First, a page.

At the end of the doctoral program, successful PhD students make an important contribution to knowledge in the form of a doctoral dissertation. The role of the PhD program is to guide students as they work to become independent researchers able to make such contributions and to continue contributing to the field of LIS over the course of their career. The application process is designed to identify individuals with this potential.
Members of the Doctoral Studies Committee review all applications to the PhD program. Many factors are taken into consideration in the decision process, including the Research Statement that all applicants submit. The purpose of the Research Statement is to give applicants a chance to present a research problem or question that interests them and to propose how it might be investigated at the School. The Committee also uses the Research Statement to help it assess how well an applicant's interests coincide with those of the faculty and are likely to be accommodated within the School, to that end applicants should identify iSchool faculty members who have similar research interests in the research statement.
Below are some guidelines that will help you construct your own Research Statement.
Writing Your Research Statement
The Research Statement is different from the Applicant Statement submitted with Part 2 of the general application. In the Applicant Statement you discuss your academic background, work experience, and personal insights that led you to decide to pursue a PhD. The Research Statement is designed to give you the opportunity of exploring a problem, question or issue that interests you, and that you might like to pursue in your doctoral work. Of course, we realize that your interests are likely to change once you are in the doctoral program, but you should discuss a problem that is of sufficient importance to be considered suitable for doctoral level work.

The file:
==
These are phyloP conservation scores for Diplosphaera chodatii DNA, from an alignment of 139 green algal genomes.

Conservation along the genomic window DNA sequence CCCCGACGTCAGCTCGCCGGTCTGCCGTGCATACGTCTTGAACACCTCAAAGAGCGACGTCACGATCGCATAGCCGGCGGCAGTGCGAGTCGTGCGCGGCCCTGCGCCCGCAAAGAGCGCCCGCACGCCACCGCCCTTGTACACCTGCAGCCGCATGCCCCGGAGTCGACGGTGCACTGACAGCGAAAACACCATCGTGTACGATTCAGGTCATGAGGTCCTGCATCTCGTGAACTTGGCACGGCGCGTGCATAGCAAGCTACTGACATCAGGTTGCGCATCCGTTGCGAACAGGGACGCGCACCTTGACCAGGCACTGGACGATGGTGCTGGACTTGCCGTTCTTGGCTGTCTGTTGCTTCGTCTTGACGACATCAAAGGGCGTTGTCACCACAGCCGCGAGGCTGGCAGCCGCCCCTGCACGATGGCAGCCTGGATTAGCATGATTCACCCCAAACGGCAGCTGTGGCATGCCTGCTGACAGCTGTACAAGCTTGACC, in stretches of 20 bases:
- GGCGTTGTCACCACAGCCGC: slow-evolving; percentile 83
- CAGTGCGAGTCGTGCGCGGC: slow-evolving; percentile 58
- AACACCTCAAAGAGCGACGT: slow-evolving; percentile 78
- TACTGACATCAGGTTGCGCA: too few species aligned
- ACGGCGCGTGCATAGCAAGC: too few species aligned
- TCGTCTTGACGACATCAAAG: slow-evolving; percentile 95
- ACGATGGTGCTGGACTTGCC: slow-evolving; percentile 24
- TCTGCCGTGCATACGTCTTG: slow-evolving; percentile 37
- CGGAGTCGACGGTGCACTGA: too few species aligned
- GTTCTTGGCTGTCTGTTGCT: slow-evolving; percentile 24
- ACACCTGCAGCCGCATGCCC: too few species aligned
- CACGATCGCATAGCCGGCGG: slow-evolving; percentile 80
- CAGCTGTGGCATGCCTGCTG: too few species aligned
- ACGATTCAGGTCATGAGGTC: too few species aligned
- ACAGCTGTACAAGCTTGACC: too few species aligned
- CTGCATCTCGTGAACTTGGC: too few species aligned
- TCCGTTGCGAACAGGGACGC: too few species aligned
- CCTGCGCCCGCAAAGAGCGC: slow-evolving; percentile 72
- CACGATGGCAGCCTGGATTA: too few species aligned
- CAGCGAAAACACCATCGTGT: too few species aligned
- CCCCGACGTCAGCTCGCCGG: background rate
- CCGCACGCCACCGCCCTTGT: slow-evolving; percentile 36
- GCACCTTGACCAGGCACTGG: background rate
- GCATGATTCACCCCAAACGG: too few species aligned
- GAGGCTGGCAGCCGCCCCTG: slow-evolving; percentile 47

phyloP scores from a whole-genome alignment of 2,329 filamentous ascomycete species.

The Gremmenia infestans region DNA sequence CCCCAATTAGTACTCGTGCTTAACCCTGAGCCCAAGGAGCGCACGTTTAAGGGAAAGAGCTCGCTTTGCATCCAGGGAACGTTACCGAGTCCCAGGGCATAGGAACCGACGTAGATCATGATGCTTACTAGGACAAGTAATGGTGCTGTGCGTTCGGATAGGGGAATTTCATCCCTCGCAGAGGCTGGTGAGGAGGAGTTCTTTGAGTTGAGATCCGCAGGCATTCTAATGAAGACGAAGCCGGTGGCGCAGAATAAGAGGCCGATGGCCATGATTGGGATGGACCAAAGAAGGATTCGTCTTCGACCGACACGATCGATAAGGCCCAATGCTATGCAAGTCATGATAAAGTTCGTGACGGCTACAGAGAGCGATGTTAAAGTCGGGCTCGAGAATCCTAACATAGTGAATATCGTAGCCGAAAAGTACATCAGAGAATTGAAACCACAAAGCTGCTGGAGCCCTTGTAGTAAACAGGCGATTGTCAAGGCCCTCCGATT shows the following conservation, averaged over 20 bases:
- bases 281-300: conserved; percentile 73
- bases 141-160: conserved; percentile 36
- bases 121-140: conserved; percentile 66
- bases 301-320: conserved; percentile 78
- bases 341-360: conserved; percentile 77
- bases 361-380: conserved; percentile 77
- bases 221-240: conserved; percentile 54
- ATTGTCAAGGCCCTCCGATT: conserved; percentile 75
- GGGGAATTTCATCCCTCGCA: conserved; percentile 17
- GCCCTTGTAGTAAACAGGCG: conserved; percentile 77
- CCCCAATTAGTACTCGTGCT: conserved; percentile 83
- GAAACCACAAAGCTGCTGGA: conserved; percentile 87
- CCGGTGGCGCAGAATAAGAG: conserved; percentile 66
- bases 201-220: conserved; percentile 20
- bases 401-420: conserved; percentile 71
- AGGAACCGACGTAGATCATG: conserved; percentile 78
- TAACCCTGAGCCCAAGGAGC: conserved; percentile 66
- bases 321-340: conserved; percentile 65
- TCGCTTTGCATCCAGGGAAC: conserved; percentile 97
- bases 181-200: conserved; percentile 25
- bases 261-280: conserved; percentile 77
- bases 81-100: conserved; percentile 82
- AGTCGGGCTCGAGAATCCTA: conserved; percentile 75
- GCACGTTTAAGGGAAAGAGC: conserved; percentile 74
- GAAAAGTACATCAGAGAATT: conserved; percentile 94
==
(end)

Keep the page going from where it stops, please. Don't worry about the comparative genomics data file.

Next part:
As you discuss the problem, question or issue, clearly describe it and why it is of interest to you. Why is it important? Why do you think it has not been addressed sufficiently beforehand? Why should others be interested in it? How might you go about investigating it in order to come up with results that would further our understanding of it? Which iSchool faculty are working in research areas that resonate with your interests? In evaluating your Research Statement, the committee will look for how well you have conceptualized the question or problem and explained its implications. They will also consider the appropriateness, rigor, and creativity associated with how you propose to go about finding answers or solutions. The Research Statement should be no more than two single-spaced typed pages in length (approximately 800 words).